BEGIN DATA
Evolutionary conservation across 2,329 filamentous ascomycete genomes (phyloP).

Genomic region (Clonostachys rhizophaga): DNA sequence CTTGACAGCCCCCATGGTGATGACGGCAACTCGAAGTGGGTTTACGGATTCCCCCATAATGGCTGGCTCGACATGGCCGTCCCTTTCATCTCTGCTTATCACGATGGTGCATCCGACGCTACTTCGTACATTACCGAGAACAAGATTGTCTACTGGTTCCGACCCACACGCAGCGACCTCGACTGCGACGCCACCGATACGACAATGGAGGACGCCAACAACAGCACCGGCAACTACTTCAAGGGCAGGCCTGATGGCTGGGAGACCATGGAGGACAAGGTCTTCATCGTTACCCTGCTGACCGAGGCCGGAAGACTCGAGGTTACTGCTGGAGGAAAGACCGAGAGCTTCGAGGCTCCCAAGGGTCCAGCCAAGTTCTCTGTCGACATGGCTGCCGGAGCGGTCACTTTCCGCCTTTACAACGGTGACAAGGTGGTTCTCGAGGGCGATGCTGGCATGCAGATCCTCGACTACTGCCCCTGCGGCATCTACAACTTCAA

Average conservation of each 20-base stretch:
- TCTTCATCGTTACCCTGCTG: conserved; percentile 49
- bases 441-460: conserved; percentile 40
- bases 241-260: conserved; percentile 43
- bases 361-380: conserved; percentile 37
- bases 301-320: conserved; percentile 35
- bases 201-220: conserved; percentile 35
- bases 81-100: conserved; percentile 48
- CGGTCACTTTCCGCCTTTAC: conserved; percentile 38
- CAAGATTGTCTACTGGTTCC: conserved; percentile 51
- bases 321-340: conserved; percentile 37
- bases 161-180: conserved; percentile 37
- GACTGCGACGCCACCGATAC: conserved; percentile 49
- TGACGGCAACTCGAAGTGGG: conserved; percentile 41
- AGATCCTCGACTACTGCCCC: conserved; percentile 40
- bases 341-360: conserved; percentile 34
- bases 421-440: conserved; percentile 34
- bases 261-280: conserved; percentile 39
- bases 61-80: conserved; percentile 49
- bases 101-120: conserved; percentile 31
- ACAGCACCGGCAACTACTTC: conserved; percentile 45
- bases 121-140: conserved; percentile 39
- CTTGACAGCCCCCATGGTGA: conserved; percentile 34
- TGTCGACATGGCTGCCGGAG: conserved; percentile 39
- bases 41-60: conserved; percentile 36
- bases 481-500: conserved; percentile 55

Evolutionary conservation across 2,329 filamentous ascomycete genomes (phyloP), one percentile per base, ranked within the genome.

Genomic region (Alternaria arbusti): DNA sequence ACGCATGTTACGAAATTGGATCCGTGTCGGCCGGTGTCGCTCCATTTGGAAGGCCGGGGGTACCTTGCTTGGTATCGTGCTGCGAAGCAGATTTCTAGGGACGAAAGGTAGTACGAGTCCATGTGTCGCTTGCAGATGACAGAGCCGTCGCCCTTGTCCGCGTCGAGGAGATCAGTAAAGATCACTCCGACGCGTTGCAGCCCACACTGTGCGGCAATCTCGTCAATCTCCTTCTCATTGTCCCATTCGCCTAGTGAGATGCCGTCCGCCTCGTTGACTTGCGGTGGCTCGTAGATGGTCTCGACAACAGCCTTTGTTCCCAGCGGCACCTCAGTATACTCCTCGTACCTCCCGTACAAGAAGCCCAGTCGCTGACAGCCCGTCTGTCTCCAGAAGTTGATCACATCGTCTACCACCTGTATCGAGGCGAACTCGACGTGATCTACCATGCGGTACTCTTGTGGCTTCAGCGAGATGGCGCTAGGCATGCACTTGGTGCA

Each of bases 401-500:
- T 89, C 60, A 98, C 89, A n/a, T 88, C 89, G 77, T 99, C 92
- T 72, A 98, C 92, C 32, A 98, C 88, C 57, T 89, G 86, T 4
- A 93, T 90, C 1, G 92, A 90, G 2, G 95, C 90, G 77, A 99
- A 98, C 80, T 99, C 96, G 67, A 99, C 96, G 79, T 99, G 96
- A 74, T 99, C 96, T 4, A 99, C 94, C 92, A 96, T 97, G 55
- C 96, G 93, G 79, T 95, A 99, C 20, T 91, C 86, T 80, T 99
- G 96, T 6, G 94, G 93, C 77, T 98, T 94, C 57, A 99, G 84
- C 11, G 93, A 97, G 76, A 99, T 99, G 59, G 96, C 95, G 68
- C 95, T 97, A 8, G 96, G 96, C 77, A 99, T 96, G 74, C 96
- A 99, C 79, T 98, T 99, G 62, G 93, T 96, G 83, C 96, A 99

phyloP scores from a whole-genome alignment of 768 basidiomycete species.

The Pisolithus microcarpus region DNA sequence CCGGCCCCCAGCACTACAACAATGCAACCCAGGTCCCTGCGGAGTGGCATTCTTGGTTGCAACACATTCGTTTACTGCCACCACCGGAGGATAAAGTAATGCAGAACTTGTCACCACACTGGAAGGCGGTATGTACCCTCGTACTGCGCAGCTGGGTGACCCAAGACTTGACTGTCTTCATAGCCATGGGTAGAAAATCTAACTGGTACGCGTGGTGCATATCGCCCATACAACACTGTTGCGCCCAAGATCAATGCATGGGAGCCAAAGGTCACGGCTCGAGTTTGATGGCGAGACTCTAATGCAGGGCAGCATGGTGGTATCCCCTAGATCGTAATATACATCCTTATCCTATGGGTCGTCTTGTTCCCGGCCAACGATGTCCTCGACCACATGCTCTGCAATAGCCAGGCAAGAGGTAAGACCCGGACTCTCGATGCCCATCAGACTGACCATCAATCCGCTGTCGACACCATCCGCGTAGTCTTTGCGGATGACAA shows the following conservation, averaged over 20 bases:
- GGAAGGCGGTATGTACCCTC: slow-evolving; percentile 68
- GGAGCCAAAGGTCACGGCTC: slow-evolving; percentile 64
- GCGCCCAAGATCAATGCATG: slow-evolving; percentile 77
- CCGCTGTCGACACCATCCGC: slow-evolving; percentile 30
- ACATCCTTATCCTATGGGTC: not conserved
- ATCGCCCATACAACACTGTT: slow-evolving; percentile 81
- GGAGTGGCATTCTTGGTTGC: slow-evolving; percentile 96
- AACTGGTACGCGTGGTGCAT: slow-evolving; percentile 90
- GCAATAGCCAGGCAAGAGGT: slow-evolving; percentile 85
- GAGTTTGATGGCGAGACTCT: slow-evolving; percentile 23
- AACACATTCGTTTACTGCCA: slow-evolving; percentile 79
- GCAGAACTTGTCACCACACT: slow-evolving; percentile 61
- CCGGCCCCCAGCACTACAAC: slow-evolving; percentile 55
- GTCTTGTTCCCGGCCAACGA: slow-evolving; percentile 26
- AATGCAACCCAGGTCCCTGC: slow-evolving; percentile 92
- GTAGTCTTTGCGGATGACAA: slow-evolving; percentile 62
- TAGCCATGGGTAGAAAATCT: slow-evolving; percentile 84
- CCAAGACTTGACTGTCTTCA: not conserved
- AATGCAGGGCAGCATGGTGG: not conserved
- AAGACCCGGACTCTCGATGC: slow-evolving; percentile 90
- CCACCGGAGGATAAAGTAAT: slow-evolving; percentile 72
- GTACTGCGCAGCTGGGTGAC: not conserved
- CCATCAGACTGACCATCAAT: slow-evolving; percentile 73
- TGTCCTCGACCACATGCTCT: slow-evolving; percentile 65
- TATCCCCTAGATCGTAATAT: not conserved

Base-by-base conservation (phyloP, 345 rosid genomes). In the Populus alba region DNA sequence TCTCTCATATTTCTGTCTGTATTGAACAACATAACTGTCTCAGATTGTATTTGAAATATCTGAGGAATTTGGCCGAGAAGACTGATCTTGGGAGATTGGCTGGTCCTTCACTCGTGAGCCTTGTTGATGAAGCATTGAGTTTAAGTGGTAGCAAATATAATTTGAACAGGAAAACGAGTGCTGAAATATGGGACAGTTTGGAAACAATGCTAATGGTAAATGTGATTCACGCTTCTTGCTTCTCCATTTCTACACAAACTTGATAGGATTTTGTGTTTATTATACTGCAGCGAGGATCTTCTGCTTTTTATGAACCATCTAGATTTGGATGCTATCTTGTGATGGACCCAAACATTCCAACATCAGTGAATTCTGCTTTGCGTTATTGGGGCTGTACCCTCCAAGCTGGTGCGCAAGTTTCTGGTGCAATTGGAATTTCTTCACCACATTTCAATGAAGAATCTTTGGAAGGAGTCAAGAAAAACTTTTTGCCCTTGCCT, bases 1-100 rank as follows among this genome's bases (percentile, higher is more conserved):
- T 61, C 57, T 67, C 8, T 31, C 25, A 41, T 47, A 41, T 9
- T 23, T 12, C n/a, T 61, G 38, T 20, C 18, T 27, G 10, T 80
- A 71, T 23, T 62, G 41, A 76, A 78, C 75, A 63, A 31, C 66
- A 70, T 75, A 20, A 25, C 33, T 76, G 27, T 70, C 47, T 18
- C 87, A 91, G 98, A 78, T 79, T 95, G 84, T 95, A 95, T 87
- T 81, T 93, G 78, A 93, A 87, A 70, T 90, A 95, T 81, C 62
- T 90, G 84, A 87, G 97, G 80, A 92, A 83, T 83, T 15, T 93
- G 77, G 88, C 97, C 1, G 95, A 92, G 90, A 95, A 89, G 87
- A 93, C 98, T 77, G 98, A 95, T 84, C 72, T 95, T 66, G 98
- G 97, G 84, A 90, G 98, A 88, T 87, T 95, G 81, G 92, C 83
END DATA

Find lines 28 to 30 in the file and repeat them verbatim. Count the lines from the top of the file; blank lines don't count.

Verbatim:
- bases 481-500: conserved; percentile 55

Evolutionary conservation across 2,329 filamentous ascomycete genomes (phyloP), one percentile per base, ranked within the genome.

Genomic region (Alternaria arbusti): DNA sequence ACGCATGTTACGAAATTGGATCCGTGTCGGCCGGTGTCGCTCCATTTGGAAGGCCGGGGGTACCTTGCTTGGTATCGTGCTGCGAAGCAGATTTCTAGGGACGAAAGGTAGTACGAGTCCATGTGTCGCTTGCAGATGACAGAGCCGTCGCCCTTGTCCGCGTCGAGGAGATCAGTAAAGATCACTCCGACGCGTTGCAGCCCACACTGTGCGGCAATCTCGTCAATCTCCTTCTCATTGTCCCATTCGCCTAGTGAGATGCCGTCCGCCTCGTTGACTTGCGGTGGCTCGTAGATGGTCTCGACAACAGCCTTTGTTCCCAGCGGCACCTCAGTATACTCCTCGTACCTCCCGTACAAGAAGCCCAGTCGCTGACAGCCCGTCTGTCTCCAGAAGTTGATCACATCGTCTACCACCTGTATCGAGGCGAACTCGACGTGATCTACCATGCGGTACTCTTGTGGCTTCAGCGAGATGGCGCTAGGCATGCACTTGGTGCA